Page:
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New controls on holiday lets to be introduced

by Staff
  • By Becky Morton
  • BBC political reporter

Image source, Getty Images

Image caption,

Scarborough has seen a sharp increase in the number of holiday lets in recent years

New controls on holiday lets in England will be introduced from the summer to stop local people being unable to afford to live in their own community, the government has announced.

The changes mean people may need to seek permission from the council to turn their home into a short-term let.

A mandatory national registration scheme will also be introduced.

The rules will not apply to people renting out their main home for less than 90 nights a year.

Hotels, hostels and B&Bs are also unaffected by the changes.

The Department for Levelling Up, Housing and Communities said councils would have the power to require planning permission for properties to be turned into short-term lets, if they deemed this necessary.

Only new short-term lets would require planning permission, with existing ones automatically reclassified.

The government said the changes would make it easier to find somewhere affordable to buy or rent in places where there are a high number of short-term lets, preventing a “hollowing out” of communities.

It said the new national register would also give local councils information about short-term lets in their area to help understand the effect on communities and ensure compliance with health and safety regulations.

The changes were welcomed by Airbnb, a website which allows people to advertise short-term lets.

Amanda Cupples, the company’s general manager for Northern Europe, said: “Families who host on Airbnb will benefit from clear rules that support their activity, and local authorities will get access to the information they need to assess and manage housing impacts and keep communities healthy, where necessary.”

Campaign group Generation Rent said it was pleased a registration scheme would finally be introduced but there was “significant doubt” over whether changes to the planning system would be enforceable.

Chief executive Ben Twomey said: “Proposals to allow existing short term lets to automatically gain permission to continue risks shutting the stable door once the horse has bolted.”

MPs representing popular holiday destinations like Cornwall, the Lake District and Norfolk have previously called for stronger regulation, arguing a rise in the number of short-term lets has made it hard for local people to find somewhere affordable to live.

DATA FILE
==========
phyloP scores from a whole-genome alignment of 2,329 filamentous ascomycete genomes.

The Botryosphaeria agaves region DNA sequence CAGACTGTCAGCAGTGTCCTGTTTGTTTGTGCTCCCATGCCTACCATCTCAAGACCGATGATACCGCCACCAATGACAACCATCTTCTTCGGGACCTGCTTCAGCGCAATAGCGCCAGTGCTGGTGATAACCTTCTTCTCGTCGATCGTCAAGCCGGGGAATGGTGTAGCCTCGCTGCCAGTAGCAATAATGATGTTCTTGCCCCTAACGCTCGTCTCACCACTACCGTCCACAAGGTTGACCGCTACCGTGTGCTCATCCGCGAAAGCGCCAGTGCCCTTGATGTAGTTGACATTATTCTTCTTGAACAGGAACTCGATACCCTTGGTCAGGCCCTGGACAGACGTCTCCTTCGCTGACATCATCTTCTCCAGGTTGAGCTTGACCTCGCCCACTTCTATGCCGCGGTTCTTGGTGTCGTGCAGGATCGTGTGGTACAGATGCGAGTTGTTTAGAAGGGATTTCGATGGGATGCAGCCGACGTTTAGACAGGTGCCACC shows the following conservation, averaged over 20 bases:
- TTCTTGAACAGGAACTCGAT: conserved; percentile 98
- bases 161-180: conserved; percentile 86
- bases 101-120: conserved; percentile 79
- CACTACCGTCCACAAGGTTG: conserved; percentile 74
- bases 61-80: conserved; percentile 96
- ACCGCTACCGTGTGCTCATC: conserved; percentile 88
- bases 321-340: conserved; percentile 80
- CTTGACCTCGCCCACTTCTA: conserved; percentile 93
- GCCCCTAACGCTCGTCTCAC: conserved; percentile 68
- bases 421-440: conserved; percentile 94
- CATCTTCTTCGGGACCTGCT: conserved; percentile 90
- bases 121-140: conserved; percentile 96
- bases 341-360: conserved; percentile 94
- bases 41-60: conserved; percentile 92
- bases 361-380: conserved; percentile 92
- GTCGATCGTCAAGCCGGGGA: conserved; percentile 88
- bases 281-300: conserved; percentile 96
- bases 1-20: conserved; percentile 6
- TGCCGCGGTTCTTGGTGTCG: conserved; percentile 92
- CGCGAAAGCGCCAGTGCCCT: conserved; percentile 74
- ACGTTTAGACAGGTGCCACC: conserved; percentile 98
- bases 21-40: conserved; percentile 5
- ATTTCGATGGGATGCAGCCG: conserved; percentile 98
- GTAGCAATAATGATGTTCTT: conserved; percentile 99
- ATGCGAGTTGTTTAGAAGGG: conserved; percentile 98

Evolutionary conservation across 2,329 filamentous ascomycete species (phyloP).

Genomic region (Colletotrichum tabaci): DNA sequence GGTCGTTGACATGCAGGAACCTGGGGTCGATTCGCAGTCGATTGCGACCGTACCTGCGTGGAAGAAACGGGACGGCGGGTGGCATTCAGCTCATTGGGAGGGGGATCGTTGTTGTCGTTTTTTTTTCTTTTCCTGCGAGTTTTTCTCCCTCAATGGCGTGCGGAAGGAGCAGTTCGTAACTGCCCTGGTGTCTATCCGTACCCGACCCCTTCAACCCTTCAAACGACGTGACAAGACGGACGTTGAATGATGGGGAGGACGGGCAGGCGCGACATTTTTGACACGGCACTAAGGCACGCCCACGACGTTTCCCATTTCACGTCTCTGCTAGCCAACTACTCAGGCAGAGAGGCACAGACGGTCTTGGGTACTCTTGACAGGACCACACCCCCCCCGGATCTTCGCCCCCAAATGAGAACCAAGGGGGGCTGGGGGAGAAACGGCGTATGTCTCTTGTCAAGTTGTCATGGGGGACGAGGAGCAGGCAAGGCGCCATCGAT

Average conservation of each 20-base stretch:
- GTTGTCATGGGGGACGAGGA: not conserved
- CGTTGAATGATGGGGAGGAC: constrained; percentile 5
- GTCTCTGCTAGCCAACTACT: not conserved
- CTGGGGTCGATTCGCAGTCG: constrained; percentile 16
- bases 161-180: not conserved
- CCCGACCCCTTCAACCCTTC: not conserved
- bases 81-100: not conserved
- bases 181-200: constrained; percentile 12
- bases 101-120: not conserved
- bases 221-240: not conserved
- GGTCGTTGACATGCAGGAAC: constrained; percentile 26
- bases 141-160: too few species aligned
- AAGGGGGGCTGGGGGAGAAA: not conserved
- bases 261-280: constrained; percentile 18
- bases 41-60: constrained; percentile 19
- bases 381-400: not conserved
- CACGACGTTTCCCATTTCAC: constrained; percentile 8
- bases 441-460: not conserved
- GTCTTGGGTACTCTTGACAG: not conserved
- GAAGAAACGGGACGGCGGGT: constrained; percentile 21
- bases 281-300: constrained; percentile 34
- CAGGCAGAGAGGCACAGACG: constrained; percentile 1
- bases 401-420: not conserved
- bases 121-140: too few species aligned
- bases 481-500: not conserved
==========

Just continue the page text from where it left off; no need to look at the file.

However, others criticised the proposals when they were first announced last year, with former Conservative Housing Secretary Simon Clarke calling them “anti-business”.

The Tourism Alliance, a trade association representing the sector, said it supported the idea of a mandatory registration scheme, but changes to planning rules were “more concerning”.

The association’s executive director, Richard Toomer, said: “While we understand the government’s desire to tackle the lack of housing in some areas, it is vital that we don’t harm the visitor economy in destinations which are reliant on a good supply of tourism accommodation.

“We continue to believe that the registration scheme must be implemented first, because it’s only by using the data that this scheme will supply that local authorities can know if and where there are problems, and have solid information on which to base their planning decisions.”

Housing Secretary Michael Gove said: “Short-term lets can play an important role in the UK’s flourishing tourism economy, providing great, easily-accessible accommodation in some of the most beautiful parts of our country.

“But in some areas, too many local families and young people feel they are being shut out of the housing market and denied the opportunity to rent or buy in their own community.”

He said the changes “strike the right balance between protecting the visitor economy and ensuring local people get the homes they need”.

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